Title: NetMedia BasicX-24 Port for the Tab Electronics BYORK
Lead: Matt Bauer
Advisors: Dr. Juliano

The ISL has a number of TAB Electronics Build Your Own Robot Kits
(a.k.a. BYORKs) powered by NetMedia BasicX-24 microcontrollers (BX24).
The BYORKs are typically controlled by a Parallax Basic Stamp 2 module
(BS2), the microcontroller for which this robot platform was designed
to operate with. Out of the box, the BYORK is designed to be used with
the BS2. One can use the BS2 to control all the actions of the BYORK by
using the standard communication protocol of the PBasic language.

The BX24 is a more superior microcontroller than the BS2. For example,
the BX24 has 32KB of EEPROM, 400 bytes of RAM, executes 65000
instructions per second, and has a maximum program length of 8000+
instructions; whereas, the BS2 has only 2KB of EEPROM, 32 bytes of RAM,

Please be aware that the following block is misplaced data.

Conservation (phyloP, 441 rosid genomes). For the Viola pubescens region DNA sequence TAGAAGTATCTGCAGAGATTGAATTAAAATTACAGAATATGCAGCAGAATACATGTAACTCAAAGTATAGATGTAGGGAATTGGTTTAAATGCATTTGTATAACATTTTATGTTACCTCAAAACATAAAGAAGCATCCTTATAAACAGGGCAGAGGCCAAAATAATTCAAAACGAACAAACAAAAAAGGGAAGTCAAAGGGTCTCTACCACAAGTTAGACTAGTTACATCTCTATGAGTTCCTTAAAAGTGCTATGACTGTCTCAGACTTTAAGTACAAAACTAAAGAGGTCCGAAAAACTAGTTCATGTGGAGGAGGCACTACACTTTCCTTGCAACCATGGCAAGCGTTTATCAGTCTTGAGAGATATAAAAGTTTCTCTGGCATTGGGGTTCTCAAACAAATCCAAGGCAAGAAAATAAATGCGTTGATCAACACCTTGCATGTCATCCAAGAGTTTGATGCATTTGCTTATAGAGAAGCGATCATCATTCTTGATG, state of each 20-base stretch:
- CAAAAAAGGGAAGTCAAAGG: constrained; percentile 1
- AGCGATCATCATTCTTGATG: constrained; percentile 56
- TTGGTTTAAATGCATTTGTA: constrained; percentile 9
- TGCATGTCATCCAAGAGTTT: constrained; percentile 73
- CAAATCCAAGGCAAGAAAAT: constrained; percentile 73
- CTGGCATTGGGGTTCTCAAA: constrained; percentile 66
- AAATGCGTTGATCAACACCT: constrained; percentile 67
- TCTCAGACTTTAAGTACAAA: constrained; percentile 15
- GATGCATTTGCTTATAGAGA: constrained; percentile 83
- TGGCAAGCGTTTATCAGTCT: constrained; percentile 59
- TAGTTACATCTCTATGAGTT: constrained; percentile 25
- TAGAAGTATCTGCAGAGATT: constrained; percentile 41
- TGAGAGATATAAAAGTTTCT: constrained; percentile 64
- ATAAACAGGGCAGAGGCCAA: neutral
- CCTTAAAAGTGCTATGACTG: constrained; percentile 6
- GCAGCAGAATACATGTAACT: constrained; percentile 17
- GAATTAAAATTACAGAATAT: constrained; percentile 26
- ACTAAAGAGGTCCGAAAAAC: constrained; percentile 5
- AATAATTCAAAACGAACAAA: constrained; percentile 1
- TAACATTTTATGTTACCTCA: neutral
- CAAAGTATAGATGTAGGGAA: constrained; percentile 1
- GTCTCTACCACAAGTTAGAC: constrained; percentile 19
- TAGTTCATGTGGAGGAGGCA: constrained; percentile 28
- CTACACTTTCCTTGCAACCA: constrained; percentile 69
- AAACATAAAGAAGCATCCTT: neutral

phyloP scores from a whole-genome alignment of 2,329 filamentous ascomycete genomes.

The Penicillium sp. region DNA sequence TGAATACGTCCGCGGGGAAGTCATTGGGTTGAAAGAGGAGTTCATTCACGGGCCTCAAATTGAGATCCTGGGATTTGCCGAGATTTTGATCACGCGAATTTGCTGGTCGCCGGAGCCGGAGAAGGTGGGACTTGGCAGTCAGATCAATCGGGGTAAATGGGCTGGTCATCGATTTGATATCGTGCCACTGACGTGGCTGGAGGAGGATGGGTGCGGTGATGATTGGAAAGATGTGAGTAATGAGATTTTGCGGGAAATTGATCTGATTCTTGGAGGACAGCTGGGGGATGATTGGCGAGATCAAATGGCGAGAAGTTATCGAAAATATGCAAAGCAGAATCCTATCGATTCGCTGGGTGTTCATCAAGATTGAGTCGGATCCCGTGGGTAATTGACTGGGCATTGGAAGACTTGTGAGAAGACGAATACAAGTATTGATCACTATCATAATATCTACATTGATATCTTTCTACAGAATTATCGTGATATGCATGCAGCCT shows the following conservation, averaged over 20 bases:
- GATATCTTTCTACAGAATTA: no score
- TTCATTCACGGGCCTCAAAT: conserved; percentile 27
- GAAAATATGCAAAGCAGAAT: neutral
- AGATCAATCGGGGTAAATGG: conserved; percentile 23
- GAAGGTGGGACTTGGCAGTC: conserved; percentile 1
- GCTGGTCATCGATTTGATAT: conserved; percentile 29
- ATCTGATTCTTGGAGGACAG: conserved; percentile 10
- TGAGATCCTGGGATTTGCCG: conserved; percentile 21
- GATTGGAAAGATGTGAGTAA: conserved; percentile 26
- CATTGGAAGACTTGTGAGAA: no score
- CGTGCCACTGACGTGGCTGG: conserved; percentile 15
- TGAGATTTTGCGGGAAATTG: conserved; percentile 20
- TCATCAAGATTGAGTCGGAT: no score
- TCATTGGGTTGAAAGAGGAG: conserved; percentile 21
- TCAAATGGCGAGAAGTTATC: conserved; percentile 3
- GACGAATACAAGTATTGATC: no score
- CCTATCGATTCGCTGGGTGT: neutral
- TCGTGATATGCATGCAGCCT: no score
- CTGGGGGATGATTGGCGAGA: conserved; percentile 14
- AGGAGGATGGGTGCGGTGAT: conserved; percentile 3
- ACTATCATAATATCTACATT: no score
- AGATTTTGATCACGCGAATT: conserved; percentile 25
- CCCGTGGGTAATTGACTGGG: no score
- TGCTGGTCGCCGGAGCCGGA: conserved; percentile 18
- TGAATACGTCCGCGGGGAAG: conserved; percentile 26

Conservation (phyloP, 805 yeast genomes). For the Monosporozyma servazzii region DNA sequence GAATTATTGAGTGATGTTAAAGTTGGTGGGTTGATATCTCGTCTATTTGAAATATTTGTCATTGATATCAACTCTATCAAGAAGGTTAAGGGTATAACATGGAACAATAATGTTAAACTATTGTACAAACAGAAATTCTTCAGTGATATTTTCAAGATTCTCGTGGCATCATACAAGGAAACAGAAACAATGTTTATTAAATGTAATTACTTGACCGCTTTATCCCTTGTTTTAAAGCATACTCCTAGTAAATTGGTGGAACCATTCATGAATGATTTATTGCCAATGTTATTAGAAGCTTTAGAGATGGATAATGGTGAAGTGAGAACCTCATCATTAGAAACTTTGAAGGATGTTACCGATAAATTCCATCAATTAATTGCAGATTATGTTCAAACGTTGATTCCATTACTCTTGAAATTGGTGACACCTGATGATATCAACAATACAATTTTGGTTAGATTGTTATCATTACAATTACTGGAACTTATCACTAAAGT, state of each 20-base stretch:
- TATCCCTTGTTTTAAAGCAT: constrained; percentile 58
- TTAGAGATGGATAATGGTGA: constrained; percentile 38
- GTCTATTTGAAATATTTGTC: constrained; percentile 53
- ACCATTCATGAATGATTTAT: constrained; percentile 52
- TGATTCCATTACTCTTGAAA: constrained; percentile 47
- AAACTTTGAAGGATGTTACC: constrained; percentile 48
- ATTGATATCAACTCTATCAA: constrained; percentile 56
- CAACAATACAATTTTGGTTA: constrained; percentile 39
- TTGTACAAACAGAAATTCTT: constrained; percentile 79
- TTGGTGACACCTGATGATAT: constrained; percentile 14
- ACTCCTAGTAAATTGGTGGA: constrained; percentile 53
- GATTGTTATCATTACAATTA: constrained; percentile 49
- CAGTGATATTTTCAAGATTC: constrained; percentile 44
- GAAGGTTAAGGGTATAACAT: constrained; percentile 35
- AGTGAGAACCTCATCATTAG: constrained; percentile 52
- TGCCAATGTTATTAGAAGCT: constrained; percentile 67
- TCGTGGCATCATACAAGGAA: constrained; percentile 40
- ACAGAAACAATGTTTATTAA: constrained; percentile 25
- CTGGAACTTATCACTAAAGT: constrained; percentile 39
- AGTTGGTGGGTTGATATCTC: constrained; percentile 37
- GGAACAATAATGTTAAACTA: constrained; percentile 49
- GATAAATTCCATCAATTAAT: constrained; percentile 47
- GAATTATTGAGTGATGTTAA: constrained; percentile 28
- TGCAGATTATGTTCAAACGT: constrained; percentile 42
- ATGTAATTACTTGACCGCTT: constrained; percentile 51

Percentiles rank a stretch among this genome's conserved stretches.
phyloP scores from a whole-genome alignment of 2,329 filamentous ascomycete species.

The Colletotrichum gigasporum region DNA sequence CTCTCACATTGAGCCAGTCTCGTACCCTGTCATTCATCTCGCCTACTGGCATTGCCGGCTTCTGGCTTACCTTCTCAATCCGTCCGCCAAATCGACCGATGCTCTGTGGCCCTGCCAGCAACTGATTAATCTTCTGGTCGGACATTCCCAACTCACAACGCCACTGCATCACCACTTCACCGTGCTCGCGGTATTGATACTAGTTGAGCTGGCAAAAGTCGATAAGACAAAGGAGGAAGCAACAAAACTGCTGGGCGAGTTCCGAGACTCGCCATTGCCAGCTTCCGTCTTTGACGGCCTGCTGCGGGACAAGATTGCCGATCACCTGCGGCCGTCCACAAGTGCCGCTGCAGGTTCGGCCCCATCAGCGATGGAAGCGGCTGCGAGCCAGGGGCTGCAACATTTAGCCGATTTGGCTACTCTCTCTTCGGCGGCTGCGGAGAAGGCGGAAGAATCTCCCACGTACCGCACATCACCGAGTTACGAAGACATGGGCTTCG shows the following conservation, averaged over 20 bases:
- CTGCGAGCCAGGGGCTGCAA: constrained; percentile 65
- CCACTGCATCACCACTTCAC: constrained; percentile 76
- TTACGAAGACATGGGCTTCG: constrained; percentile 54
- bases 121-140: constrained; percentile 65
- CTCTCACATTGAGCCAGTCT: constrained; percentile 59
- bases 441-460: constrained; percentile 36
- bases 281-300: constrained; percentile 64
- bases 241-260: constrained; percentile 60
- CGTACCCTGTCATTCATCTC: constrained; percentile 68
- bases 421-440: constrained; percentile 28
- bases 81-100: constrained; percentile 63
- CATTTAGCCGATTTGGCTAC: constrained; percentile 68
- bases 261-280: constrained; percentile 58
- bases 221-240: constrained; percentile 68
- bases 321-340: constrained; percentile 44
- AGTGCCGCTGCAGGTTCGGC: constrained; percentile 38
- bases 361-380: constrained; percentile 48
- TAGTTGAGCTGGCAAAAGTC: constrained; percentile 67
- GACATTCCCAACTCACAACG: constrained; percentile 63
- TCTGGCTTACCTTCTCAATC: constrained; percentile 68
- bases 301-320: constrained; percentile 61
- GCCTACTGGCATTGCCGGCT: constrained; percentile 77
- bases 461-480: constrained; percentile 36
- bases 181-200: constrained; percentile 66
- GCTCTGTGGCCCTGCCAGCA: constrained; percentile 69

executes 4000 instructions per second, and has a maximum program length
of about 500 instructions. Both the BX24 and the BS2 are packaged as
24-pin DIP modules.

Onboard the BYORK is a Microchip PIC 16C505 microcontroller that has
built in capabilities for controlling the BYORK’s motors, infrared
module and the CDS photocells. Also coded on the co-processor are four
behaviors. These four behaviors, and the values associated with the
infrared module and photocells, can be easily called from and controlled
by a BS2; this was not the case for the BX24. The BX24 had a similar set
of communication protocols, but they were too fast that the BX24 was
communicating faster than the PIC coprocessor could perform any tasks.
Dr. Juliano and Matt Bauer ventured to create a new communication
protocol for the BX24 that will allow it to send and receive data from
the BYORK’s co-processor. The resulting BX24_byork module, based on
the BS2 template written by Myke Predko for the BYORK, has been fully
tested to get all the data and send all the commands needed to fully
control the BYORK from a BX24. The BX24_byork.bas module, and a
complete Basic Express project (FourBehaviors.bxp) implementing the
four default BYORK behaviors, has been released for public use.

(click on thumnail for larger view)


Intelligent Systems Laboratory
O'Connell Technology Center, OCNL 431
Copyright © 2003-2004 California State University, Chico. All rights reserved. Last update 10/11/04